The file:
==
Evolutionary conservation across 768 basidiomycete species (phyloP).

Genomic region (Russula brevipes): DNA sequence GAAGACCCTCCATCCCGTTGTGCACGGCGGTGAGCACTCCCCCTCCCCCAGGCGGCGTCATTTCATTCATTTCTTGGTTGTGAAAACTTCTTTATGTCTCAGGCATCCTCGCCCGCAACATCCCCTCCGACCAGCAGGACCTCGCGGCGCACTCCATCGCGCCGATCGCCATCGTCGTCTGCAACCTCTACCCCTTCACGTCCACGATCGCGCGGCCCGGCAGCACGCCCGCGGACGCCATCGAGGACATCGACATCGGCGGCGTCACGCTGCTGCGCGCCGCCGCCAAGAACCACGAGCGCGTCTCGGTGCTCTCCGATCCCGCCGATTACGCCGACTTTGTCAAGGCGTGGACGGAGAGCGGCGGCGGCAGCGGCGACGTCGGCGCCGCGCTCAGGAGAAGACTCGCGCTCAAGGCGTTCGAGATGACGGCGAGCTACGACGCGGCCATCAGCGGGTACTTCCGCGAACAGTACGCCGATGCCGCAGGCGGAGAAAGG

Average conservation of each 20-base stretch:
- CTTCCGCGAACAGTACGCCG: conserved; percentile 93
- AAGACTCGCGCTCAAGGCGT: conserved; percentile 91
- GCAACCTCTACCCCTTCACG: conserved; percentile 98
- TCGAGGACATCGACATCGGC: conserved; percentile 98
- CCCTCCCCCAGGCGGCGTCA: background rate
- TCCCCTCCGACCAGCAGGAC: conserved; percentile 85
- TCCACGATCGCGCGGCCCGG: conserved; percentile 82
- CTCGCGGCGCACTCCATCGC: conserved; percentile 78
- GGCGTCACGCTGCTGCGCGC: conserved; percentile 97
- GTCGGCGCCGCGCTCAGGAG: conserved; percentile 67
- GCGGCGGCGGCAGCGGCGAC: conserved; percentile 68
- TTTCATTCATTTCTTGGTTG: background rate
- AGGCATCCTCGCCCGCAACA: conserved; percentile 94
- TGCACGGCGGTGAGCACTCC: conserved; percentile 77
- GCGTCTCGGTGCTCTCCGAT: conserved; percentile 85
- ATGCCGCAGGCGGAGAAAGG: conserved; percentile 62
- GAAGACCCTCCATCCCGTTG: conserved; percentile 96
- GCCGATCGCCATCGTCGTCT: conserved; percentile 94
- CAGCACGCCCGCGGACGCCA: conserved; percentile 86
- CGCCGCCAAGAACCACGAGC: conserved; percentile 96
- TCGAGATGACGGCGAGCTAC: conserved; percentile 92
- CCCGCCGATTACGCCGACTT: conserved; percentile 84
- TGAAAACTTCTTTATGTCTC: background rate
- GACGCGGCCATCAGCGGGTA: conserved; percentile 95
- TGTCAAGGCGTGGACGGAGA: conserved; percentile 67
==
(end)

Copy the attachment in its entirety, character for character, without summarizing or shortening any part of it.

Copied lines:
Evolutionary conservation across 768 basidiomycete species (phyloP).

Genomic region (Russula brevipes): DNA sequence GAAGACCCTCCATCCCGTTGTGCACGGCGGTGAGCACTCCCCCTCCCCCAGGCGGCGTCATTTCATTCATTTCTTGGTTGTGAAAACTTCTTTATGTCTCAGGCATCCTCGCCCGCAACATCCCCTCCGACCAGCAGGACCTCGCGGCGCACTCCATCGCGCCGATCGCCATCGTCGTCTGCAACCTCTACCCCTTCACGTCCACGATCGCGCGGCCCGGCAGCACGCCCGCGGACGCCATCGAGGACATCGACATCGGCGGCGTCACGCTGCTGCGCGCCGCCGCCAAGAACCACGAGCGCGTCTCGGTGCTCTCCGATCCCGCCGATTACGCCGACTTTGTCAAGGCGTGGACGGAGAGCGGCGGCGGCAGCGGCGACGTCGGCGCCGCGCTCAGGAGAAGACTCGCGCTCAAGGCGTTCGAGATGACGGCGAGCTACGACGCGGCCATCAGCGGGTACTTCCGCGAACAGTACGCCGATGCCGCAGGCGGAGAAAGG

Average conservation of each 20-base stretch:
- CTTCCGCGAACAGTACGCCG: conserved; percentile 93
- AAGACTCGCGCTCAAGGCGT: conserved; percentile 91
- GCAACCTCTACCCCTTCACG: conserved; percentile 98
- TCGAGGACATCGACATCGGC: conserved; percentile 98
- CCCTCCCCCAGGCGGCGTCA: background rate
- TCCCCTCCGACCAGCAGGAC: conserved; percentile 85
- TCCACGATCGCGCGGCCCGG: conserved; percentile 82
- CTCGCGGCGCACTCCATCGC: conserved; percentile 78
- GGCGTCACGCTGCTGCGCGC: conserved; percentile 97
- GTCGGCGCCGCGCTCAGGAG: conserved; percentile 67
- GCGGCGGCGGCAGCGGCGAC: conserved; percentile 68
- TTTCATTCATTTCTTGGTTG: background rate
- AGGCATCCTCGCCCGCAACA: conserved; percentile 94
- TGCACGGCGGTGAGCACTCC: conserved; percentile 77
- GCGTCTCGGTGCTCTCCGAT: conserved; percentile 85
- ATGCCGCAGGCGGAGAAAGG: conserved; percentile 62
- GAAGACCCTCCATCCCGTTG: conserved; percentile 96
- GCCGATCGCCATCGTCGTCT: conserved; percentile 94
- CAGCACGCCCGCGGACGCCA: conserved; percentile 86
- CGCCGCCAAGAACCACGAGC: conserved; percentile 96
- TCGAGATGACGGCGAGCTAC: conserved; percentile 92
- CCCGCCGATTACGCCGACTT: conserved; percentile 84
- TGAAAACTTCTTTATGTCTC: background rate
- GACGCGGCCATCAGCGGGTA: conserved; percentile 95
- TGTCAAGGCGTGGACGGAGA: conserved; percentile 67